Branham admits that she backed into the field of human-computer interaction by accident in her junior year. Identifying with an invisible disability, Branham said she selfishly wanted to benefit from the systems addressing accessible computing.
Branham often felt like a "fish out of water" in her classes, as 4 percent of her 2014 graduating class were women. Today, that number sits at 27 percent.
"It was hard for women to see the bigger picture, especially when we did not see examples of women among the student and faculty populations," said Branham.
Once she was introduced to human-computer interaction, Branham got to work building a community. She credits the influence and support of many in the Department of Computer Science, including Dwight Barnette, for whom she served as a teaching assistant and in this role felt empowered to welcome students into the field.
Her first undergraduate course and research experiences were led by department faculty Chris North and Scott McCrickard, respectively. The team of Steve Harrison and Deborah Tatar, both emeritus faculty, as well as Manuel A. Pérez Quiñones, former associate professor, were deeply influential in representing the 'other' in computing and sharing about their roles as tenured faculty.
Celebrating inclusivity wins
Branham, along with one of her students, Emory Edwards, have partnered with Google to make sure all new Chromebooks include inclusive imagery with visible and invisible identities. This also includes carefully crafted alternative text and image descriptions to make them accessible to people with various disabilities.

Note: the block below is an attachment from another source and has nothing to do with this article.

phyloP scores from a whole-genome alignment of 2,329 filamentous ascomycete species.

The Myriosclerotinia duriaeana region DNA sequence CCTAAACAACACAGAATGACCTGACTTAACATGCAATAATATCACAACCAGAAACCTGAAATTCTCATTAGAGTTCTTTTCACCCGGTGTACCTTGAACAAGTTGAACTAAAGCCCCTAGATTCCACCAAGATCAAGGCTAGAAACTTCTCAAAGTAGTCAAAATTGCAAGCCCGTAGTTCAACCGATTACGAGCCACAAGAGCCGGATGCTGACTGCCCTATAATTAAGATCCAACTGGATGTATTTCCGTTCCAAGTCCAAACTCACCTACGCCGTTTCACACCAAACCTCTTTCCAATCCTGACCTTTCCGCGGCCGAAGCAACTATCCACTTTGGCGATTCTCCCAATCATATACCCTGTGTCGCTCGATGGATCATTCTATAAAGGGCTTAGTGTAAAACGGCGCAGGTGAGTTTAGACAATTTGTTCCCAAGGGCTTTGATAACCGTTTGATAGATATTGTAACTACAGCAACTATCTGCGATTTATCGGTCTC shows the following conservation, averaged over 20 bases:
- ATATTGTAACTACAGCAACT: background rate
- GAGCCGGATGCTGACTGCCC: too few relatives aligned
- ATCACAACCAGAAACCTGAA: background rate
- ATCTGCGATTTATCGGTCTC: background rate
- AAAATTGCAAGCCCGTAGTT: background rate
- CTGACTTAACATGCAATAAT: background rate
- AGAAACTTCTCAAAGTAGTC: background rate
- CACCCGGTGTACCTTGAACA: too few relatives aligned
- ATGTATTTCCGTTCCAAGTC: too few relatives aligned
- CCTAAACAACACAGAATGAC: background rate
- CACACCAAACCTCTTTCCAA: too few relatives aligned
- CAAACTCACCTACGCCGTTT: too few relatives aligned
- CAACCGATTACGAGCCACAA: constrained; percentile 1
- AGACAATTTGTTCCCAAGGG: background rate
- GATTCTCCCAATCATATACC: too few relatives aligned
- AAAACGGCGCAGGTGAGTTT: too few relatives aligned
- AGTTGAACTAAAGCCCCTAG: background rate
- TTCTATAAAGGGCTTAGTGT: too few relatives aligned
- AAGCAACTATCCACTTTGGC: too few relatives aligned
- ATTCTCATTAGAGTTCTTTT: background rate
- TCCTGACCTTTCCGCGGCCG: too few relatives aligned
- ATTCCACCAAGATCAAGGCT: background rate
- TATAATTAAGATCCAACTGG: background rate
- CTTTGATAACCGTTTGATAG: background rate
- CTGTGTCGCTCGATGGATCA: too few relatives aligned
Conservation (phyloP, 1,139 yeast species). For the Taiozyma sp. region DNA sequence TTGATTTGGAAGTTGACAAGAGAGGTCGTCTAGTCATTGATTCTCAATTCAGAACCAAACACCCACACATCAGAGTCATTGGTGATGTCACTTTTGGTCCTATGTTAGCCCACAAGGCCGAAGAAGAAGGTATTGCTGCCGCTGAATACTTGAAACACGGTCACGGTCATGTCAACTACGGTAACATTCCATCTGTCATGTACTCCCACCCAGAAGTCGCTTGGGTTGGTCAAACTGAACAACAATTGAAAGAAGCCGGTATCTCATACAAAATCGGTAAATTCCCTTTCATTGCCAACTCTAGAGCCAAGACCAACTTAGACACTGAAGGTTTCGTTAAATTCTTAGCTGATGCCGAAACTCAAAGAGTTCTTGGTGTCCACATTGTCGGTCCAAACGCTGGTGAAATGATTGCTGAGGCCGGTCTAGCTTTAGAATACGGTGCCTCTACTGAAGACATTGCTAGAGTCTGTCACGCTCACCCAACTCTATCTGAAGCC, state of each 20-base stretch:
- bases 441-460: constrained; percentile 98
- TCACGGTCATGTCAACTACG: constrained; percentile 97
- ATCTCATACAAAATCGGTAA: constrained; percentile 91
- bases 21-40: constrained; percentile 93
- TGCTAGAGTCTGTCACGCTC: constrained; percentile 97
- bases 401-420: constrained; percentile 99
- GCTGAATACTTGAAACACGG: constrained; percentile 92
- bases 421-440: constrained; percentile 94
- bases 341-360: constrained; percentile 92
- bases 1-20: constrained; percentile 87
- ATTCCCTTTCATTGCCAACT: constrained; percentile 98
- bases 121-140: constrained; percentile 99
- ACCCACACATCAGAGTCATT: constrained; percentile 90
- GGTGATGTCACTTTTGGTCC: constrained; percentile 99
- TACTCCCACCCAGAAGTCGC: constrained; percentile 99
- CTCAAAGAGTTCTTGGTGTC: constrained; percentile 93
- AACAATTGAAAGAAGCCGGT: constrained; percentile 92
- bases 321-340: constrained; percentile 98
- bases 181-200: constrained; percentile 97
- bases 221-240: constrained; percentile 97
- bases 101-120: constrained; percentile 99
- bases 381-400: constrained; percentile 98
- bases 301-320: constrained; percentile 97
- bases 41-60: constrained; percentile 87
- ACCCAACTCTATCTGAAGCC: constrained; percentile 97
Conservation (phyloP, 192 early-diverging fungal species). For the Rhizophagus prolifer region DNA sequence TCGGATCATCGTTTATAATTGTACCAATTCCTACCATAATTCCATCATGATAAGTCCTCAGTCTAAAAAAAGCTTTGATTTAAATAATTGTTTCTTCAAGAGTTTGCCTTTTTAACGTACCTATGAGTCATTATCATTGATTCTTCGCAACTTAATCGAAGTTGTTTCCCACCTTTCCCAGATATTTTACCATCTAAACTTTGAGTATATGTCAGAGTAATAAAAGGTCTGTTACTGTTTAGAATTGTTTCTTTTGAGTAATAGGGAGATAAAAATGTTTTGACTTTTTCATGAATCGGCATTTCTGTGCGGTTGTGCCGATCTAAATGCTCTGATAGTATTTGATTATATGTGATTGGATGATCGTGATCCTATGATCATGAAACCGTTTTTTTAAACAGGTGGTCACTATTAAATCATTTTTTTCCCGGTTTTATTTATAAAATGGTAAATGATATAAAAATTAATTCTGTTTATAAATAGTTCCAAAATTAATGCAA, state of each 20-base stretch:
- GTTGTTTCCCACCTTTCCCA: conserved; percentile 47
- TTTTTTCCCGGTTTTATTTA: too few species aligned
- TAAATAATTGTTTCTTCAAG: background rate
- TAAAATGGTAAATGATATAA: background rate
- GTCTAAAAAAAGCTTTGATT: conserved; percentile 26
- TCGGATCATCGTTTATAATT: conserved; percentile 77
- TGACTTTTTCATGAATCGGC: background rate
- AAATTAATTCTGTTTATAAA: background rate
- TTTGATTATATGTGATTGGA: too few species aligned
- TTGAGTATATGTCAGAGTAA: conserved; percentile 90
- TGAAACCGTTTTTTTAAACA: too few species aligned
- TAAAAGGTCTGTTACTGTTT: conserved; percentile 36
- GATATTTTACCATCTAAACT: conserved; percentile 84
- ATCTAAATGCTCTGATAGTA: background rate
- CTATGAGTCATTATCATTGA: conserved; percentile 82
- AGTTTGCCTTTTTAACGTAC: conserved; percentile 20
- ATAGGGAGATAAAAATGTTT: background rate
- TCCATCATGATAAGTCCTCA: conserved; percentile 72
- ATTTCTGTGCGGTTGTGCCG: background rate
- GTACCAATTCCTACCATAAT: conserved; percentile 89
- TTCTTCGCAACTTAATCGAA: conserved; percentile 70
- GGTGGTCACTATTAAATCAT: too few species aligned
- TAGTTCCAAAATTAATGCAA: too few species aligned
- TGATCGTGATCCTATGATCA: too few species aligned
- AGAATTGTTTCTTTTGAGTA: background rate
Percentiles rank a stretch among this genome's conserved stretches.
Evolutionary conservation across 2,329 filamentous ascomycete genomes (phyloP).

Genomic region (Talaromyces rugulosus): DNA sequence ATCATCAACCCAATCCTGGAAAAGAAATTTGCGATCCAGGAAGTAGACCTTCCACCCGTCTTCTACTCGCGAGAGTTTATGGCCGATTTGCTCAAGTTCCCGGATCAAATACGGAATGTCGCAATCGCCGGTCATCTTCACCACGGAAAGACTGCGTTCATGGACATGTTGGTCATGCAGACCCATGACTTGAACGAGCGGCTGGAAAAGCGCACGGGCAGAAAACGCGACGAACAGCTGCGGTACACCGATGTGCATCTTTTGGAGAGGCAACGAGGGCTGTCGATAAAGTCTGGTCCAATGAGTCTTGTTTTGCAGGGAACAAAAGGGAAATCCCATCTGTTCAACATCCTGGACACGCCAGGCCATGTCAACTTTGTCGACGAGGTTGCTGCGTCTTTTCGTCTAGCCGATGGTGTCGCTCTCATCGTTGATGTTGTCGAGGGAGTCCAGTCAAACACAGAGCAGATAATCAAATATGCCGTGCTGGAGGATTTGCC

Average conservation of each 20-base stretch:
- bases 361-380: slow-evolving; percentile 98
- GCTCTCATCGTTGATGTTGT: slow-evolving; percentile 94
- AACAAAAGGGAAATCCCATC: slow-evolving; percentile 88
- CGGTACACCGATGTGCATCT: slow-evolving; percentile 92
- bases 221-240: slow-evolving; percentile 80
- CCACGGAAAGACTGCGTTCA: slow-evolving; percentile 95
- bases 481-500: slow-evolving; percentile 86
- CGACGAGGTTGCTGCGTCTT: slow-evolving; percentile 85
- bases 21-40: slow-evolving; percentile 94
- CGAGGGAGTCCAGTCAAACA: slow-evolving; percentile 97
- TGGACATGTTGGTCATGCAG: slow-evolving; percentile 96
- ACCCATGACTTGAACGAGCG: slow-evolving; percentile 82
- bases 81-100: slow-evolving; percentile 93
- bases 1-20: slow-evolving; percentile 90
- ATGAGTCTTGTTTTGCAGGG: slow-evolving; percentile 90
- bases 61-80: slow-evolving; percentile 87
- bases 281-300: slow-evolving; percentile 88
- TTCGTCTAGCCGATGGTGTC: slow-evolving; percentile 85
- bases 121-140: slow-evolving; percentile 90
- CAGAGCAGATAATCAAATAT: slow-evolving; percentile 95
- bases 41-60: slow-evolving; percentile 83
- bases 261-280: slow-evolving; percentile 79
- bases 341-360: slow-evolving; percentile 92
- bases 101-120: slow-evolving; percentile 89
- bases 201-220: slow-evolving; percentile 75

The Inclusive Imagery Project, as part of the INclusive Studio for Innovative Technology and Education (INsite), looks at what is important when representing people with disabilities to ensure more accessible, equitable, and diverse representation in technology design contexts.
The co-developed inclusive images and descriptions between INsite and Google will be shipped on all new Chromebooks in 2022. This represents an estimated 40 million laptops that, for the first time ever, will come with accessible profile images that actually depict disability.
For example, blind or low-vision people will know for the first time what their user profile images look like and can potentially choose one that has a visible disability like their own.
On staying the course
Branham knows firsthand the power of community, like the one she has found among her colleagues and scholars at UC Irvine. She is surrounded by those working in the human components of the technical world, such as Black Lives Matter and Technology, Queerness/Gaming, as well as Education/Accessibility and Technology.
She encourages Virginia Tech students to find their community: "As soon as you get here, find the people that make you feel seen, for inspiration and resilience." Often, that means going outside of your year or major, or finding peers that are a few career steps ahead of you. "And lastly, when you get that sense that this is too hard, be curious about that part and reach out to your network. That makes all of it worth doing," said Branham.